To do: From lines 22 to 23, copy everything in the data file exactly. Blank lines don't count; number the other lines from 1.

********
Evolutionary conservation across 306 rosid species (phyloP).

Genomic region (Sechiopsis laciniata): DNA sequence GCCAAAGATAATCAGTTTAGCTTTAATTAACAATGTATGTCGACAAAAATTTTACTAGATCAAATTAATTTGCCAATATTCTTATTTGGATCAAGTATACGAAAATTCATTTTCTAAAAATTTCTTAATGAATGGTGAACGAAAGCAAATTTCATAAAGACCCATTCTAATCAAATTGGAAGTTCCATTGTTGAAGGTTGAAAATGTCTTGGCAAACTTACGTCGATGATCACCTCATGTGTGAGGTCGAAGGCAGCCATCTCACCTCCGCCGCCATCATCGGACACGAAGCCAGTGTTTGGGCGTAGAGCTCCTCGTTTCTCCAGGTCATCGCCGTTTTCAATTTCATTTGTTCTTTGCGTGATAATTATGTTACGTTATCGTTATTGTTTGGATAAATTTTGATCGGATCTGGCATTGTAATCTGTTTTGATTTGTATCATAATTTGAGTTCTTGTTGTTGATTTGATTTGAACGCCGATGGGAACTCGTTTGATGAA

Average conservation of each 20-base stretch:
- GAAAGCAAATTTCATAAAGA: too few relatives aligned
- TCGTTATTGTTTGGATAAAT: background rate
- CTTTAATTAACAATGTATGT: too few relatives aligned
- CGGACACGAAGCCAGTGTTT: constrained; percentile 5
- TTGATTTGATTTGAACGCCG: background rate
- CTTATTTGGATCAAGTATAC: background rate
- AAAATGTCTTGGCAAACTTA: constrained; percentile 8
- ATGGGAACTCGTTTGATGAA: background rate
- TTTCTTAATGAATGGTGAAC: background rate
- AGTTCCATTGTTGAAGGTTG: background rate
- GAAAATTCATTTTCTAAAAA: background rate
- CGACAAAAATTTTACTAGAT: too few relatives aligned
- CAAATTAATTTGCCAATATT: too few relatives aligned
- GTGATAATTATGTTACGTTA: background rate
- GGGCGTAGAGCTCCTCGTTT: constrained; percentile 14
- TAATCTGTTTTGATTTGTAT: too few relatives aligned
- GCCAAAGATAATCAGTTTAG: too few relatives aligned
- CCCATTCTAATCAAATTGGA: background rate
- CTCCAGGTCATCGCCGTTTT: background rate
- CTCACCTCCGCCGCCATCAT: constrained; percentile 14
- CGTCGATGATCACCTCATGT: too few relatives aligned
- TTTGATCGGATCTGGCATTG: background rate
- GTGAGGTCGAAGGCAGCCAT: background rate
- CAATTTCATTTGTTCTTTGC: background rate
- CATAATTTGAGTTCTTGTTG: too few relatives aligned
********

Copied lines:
- CTCCAGGTCATCGCCGTTTT: background rate
- CTCACCTCCGCCGCCATCAT: constrained; percentile 14